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Gifts to Disabled and Vulnerable People

When making a gift to a disabled or vulnerable person, it is not only important to consider the donor’s position but also that of the recipient of the gift.

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Published 24 January 2022

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  • Specialisms
  • Private Wealth
  • Services
  • Tax & Estate Planning
  • UK trusts, tax and estate planning

When making a gift to a disabled or vulnerable person, it is not only important to consider the donor’s position but also that of the recipient of the gift. For example, an ill-considered outright gift to a disabled or vulnerable person may do more harm than good for their own physical or mental wellbeing and in terms of affecting their entitlement to state benefits. You will also need to consider whether the recipient of the gift has sufficient capacity to give good receipt.

Rather than making a gift to the person directly, a trust can be a useful mechanism for avoiding some of the issues above. Generally, there are three trust options that may be available: a disabled person’s trust, a discretionary trust and a protective trust.
Where the beneficiary is disabled, a disabled person’s trust is an option. Firstly, it is imperative to consider if the individual qualifies as ‘disabled’ for the purposes of the Inheritance Tax Act 1984.

A disabled person’s trust can come in the form of a life interest trust (i.e. an interest to the income and a right to enjoy the trust assets, whilst the capital is controlled by the trustees), or more commonly in the form of a discretionary trust. The discretionary trust allows the trustees to advance income and capital to the beneficiaries as they see fit. Crucially, however, a disabled person’s trust can benefit from very favourable tax treatment and they can allow for the protection of the individual’s entitlement to state benefits.

If the individual does not qualify as a disabled person for tax purposes (e.g. where the individual has addiction issues or is not sufficiently mature to receive funds outright), then a traditional discretionary trust may be a flexible option. As mentioned above, a discretionary trust allows the trustees to make decisions to meet the changing needs of the disabled or vulnerable person during their lifetime.

The final trust for consideration is a protective trust where the beneficiary initially receives a life interest (see above). It is ‘protective’ as the life interest automatically comes to an end if, for example, the beneficiary is declared bankrupt. On termination of the life interest, the trust fund can then be held on discretionary trust for a wider class of beneficiaries which can include the disabled or vulnerable beneficiary but can also include others.

 

Read the latest in our lifetime giving series: Can I gift my holiday home or rental property to my children?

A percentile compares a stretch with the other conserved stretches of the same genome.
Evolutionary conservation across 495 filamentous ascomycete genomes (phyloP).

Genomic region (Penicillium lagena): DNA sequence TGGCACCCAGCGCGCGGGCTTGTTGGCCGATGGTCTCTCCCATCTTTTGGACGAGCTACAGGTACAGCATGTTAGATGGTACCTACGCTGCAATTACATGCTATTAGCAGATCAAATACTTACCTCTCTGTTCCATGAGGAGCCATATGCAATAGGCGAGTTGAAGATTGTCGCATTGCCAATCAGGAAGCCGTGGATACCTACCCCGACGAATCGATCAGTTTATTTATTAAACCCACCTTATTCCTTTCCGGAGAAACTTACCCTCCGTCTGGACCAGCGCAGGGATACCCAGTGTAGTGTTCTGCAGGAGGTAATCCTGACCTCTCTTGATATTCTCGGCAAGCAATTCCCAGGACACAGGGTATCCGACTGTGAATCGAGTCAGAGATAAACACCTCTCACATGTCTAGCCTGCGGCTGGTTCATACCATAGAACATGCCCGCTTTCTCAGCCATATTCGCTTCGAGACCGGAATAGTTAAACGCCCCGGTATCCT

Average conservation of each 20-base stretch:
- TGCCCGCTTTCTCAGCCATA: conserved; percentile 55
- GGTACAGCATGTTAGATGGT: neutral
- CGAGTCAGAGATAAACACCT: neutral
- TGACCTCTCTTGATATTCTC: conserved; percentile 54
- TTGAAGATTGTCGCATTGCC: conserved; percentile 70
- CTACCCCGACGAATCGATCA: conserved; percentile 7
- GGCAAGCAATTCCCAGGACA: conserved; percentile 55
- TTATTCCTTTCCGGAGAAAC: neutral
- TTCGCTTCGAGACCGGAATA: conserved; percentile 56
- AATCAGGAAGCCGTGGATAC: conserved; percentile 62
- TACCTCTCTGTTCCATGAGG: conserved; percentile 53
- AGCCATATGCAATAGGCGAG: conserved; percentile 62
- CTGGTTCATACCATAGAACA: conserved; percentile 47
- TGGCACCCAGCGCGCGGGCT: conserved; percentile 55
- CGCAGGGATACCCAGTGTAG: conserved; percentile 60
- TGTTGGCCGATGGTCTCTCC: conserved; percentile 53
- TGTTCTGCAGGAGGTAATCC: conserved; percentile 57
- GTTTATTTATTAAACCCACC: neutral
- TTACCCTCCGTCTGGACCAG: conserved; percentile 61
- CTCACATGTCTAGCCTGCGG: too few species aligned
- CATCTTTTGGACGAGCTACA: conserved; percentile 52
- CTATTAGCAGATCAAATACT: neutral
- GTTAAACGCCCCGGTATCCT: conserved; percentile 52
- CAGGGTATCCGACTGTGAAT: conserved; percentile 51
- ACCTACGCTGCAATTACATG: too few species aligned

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Shorter Reads

Gifts to Disabled and Vulnerable People

When making a gift to a disabled or vulnerable person, it is not only important to consider the donor’s position but also that of the recipient of the gift.

Published 24 January 2022

Associated sectors / services

Authors

When making a gift to a disabled or vulnerable person, it is not only important to consider the donor’s position but also that of the recipient of the gift. For example, an ill-considered outright gift to a disabled or vulnerable person may do more harm than good for their own physical or mental wellbeing and in terms of affecting their entitlement to state benefits. You will also need to consider whether the recipient of the gift has sufficient capacity to give good receipt.

Rather than making a gift to the person directly, a trust can be a useful mechanism for avoiding some of the issues above. Generally, there are three trust options that may be available: a disabled person’s trust, a discretionary trust and a protective trust.
Where the beneficiary is disabled, a disabled person’s trust is an option. Firstly, it is imperative to consider if the individual qualifies as ‘disabled’ for the purposes of the Inheritance Tax Act 1984.

A disabled person’s trust can come in the form of a life interest trust (i.e. an interest to the income and a right to enjoy the trust assets, whilst the capital is controlled by the trustees), or more commonly in the form of a discretionary trust. The discretionary trust allows the trustees to advance income and capital to the beneficiaries as they see fit. Crucially, however, a disabled person’s trust can benefit from very favourable tax treatment and they can allow for the protection of the individual’s entitlement to state benefits.

If the individual does not qualify as a disabled person for tax purposes (e.g. where the individual has addiction issues or is not sufficiently mature to receive funds outright), then a traditional discretionary trust may be a flexible option. As mentioned above, a discretionary trust allows the trustees to make decisions to meet the changing needs of the disabled or vulnerable person during their lifetime.

The final trust for consideration is a protective trust where the beneficiary initially receives a life interest (see above). It is ‘protective’ as the life interest automatically comes to an end if, for example, the beneficiary is declared bankrupt. On termination of the life interest, the trust fund can then be held on discretionary trust for a wider class of beneficiaries which can include the disabled or vulnerable beneficiary but can also include others.

 

Read the latest in our lifetime giving series: Can I gift my holiday home or rental property to my children?

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